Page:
Paying doctors for better care improves quality: studies
NEW YORK (Reuters Health) - Paying doctors in small practices bonuses for the quality of care they provide leads to a modest increase in the number of patients who get the recommended treatment for their conditions, according to a new study.
Researchers found that doctors who received bonuses had more patients receiving recommended medications, having their blood pressure under control and being given tools to help them stop smoking, compared to doctors not receiving bonuses.
"Payment structures can help people focus on preventive care elements in a setting where patients are sick and there are a lot things going on," Dr. Naomi Bardach, the study's lead author from University of California, San Francisco, told Reuters Health.
The hope would be that focusing on preventive measures, such as blood pressure and cholesterol, would lead to better health for patients and ultimately save money over several years.
Most studies looking at doctor bonuses were conducted in large healthcare systems, but most Americans get their care from offices run by only a handful of doctors, write Bardach and her colleagues in The Journal of the American Medical Association.
For the new study, they randomized 84 small, New York City medical practices that were using electronic medical records to one of two groups, which were followed between April 2009 and March 2010.
One group of 42 practices received bonuses for each patient who was appropriately prescribed aspirin, prescribed a smoking cessation treatment and had their blood pressure and cholesterol under control.
The bonuses did not exceed $200 per patient.
The other 42 practices didn't receive bonuses, but did get quarterly performance reports - as did the practices that received bonuses.
The average characteristics of each practice - such as patients' ages, sex and insurance - were not different between the two groups.
At the end of the study, all practices in the study increased the percentage of patients who met the guidelines, but those people seeing doctors who received bonuses were more likely to be getting guideline-based care than those in the practices without bonuses.
For example, between 53 and 54 percent of patients in all practices were receiving appropriate aspirin therapy at the beginning of the study. That increased to 61 percent in the practices not receiving incentives and about 65 percent in practices that got bonuses.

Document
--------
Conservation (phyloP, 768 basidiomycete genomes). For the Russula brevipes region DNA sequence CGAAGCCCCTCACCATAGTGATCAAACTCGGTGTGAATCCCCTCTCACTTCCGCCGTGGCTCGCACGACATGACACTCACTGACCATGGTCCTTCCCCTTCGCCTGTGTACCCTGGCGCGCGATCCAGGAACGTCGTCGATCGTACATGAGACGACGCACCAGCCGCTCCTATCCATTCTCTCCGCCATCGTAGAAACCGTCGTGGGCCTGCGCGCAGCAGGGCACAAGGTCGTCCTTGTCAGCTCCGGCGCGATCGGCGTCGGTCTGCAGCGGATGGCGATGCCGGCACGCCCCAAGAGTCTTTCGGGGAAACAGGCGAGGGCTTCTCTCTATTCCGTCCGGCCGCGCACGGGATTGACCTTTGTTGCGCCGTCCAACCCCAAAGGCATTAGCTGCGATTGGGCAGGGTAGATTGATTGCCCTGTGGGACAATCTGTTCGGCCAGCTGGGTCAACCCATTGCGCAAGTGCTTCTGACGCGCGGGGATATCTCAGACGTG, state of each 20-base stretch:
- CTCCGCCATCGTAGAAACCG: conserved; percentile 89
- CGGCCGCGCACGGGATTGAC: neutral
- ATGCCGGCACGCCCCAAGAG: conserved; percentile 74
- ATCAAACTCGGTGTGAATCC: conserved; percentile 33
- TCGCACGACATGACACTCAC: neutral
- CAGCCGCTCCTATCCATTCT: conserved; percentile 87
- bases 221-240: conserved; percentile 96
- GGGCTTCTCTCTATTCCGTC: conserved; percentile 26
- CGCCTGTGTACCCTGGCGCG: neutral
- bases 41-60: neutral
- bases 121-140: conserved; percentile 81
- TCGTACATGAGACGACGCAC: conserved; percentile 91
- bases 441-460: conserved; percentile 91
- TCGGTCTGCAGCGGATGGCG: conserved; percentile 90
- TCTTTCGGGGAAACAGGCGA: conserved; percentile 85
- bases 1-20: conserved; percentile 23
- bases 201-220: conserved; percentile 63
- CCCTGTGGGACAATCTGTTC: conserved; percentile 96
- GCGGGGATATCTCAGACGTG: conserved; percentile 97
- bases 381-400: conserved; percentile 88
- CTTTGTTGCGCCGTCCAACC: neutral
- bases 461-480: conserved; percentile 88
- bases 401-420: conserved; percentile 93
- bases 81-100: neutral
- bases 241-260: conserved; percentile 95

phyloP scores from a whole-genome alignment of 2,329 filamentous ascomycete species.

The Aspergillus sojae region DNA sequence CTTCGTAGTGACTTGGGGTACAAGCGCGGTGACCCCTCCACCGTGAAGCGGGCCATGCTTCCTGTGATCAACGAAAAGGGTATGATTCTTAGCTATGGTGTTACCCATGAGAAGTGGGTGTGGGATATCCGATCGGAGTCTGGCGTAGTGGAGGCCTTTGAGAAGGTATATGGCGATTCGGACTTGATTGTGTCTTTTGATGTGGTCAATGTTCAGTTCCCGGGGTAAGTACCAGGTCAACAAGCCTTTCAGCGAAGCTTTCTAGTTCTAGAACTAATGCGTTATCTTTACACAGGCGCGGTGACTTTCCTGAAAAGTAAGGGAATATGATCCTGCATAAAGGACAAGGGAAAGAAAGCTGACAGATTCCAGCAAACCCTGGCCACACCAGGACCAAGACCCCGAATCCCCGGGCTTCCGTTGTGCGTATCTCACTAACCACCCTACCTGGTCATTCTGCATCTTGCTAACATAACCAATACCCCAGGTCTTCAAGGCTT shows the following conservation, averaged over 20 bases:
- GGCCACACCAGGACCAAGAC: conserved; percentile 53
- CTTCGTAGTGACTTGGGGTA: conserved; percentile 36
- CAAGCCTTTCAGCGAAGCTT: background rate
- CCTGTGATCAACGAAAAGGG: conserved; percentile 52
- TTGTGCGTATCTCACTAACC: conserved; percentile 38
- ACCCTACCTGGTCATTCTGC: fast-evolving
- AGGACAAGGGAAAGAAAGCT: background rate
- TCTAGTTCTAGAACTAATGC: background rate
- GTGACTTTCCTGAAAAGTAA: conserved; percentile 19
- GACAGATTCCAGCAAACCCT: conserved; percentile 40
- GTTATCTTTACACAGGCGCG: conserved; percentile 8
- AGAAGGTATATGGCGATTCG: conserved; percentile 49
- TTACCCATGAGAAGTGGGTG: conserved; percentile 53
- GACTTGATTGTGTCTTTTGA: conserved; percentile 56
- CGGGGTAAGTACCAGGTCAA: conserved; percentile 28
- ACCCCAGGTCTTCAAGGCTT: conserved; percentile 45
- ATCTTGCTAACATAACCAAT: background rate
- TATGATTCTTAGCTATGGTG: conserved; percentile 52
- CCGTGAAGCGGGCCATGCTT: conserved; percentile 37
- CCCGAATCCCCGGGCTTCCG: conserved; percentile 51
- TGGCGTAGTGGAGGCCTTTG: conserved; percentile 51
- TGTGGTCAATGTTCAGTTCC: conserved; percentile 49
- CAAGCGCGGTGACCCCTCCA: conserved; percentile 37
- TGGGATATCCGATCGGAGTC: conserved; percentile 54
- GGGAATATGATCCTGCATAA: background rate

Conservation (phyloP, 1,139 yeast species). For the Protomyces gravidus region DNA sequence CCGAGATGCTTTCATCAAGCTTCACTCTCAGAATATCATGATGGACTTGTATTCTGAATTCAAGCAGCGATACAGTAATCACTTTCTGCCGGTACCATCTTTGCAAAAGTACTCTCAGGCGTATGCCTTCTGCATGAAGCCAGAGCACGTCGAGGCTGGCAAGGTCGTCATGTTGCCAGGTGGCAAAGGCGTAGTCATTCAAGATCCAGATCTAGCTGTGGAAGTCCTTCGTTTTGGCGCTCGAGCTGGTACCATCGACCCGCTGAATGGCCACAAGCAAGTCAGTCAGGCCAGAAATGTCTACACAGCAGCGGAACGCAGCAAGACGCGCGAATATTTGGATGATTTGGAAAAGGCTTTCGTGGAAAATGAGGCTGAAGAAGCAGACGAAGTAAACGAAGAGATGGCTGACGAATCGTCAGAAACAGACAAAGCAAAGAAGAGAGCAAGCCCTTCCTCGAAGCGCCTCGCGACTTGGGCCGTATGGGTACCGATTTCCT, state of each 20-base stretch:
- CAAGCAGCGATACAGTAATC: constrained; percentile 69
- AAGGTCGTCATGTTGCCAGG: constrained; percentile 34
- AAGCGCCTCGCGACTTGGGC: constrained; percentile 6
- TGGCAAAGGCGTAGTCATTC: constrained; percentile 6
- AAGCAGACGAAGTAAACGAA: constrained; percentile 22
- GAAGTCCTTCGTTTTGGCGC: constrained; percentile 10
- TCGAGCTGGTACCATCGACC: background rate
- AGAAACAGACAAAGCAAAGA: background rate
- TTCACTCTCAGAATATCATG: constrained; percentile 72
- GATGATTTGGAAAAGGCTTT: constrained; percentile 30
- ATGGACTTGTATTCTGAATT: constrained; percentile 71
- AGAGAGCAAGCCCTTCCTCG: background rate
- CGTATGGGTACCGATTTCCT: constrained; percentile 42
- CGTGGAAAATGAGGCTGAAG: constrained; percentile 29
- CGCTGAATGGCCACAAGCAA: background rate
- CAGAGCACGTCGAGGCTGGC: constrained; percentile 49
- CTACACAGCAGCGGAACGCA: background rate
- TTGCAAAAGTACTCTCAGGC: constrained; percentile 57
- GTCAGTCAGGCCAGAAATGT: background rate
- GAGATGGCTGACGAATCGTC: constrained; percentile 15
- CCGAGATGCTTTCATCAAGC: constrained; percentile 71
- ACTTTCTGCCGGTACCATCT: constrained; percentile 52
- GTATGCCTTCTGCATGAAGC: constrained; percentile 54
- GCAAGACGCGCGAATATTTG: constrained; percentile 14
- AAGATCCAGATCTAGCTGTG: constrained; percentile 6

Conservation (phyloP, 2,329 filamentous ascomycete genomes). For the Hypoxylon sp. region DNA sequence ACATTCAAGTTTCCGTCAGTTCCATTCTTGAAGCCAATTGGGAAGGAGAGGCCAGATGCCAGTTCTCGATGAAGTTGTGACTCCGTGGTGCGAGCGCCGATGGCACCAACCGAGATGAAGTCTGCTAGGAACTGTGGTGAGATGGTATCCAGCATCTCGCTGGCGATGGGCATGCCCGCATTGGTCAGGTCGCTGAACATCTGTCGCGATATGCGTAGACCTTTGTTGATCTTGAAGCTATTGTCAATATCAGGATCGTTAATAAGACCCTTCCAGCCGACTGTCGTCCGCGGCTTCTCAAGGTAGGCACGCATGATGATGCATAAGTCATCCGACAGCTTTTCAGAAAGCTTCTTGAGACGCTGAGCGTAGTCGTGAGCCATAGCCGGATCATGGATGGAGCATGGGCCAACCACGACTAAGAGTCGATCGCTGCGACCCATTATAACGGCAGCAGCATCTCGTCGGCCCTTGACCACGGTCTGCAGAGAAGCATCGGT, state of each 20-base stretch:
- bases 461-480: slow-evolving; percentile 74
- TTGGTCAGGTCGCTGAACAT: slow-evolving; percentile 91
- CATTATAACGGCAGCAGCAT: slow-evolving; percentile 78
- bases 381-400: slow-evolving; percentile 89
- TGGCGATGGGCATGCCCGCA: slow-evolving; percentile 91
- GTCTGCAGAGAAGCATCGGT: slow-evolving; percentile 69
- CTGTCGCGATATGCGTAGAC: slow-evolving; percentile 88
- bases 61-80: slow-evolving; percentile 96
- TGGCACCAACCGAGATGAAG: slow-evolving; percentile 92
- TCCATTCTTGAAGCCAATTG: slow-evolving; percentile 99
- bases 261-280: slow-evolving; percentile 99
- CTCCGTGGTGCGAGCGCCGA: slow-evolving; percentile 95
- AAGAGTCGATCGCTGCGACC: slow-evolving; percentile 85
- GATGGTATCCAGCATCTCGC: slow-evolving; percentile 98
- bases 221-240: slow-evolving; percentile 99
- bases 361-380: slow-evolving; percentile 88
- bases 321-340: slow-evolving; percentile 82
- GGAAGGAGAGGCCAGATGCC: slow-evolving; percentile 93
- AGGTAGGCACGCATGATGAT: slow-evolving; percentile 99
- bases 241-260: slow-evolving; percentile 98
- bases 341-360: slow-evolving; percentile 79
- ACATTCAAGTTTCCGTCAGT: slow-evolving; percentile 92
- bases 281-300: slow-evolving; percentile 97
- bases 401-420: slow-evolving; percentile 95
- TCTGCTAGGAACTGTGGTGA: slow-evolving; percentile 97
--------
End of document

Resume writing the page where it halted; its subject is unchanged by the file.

The proportion of patients with controlled blood pressure increased to about 62 percent in practices receiving bonuses from about 52 percent at the start. That compared to about a 4 percentage point increase in the comparison group.
Practices that received bonuses also did slightly better at ordering smoking cessation treatment for their patients, compared to practices in the other group.
There was no difference between groups for cholesterol control, but Bardach says that may be partially explained by most patients having safe cholesterol levels at the study's start.
Overall, $692,000 in bonuses was paid to the practices. The money could be reinvested into the practices or go home with the doctors.
"I don't think our findings say having a financial incentive cures everything, but it can help people pay attention to things that are easy to miss when there are other things going on in a clinic visit," Bardach said.
While Bardach's study found improvements with incentives over one year, another study published in the same journal had mixed results.
Dr. Laura Petersen and colleagues from the Michael E. DeBakey Veterans Affairs Medical Center and the Baylor College of Medicine in Houston found that doctors improved along guidelines measuring how many of their patients got their blood pressure under control and how well doctors responded to uncontrolled pressure.
But those improvements were only found when doctors personally received the bonuses - not when the bonus went to the practice or was split between the doctor and practice.
"I thought if you'd get people's motivations all lined up that they'd work together well… It just didn't happen," Petersen said.
She added, however, that the two studies' findings are in line with each other, because Bardach's study included very small doctors' offices and "the practices are so small that they're like individual incentives."
"These two studies show that, when well-designed, modest incentives can be effective at improving performance," she said.
Her team found, however, that removing the bonuses led to the measures returning to what they were at the study's start.
In an editorial accompanying the new studies, Drs. Rowena Dolor and Kevin Shulman from the Duke University School of Medicine in Durham, North Carolina, wrote that more studies are needed to test whether bonus and incentive programs like these are sustainable over several years.
Dolor also told Reuters Health that allowing doctors to earn bonuses is only part of the solution to the healthcare system's woes.
"The answer is more complex than just studying one (method). There is more coordination needed and the incentives need to be across different levels," she said, adding that incentives could also apply to people other than doctors, such as nurses, health coaches and possibly patients.
SOURCE: bit.ly/JOTmp1 The Journal of the American Medical Association, online September 10, 2013.
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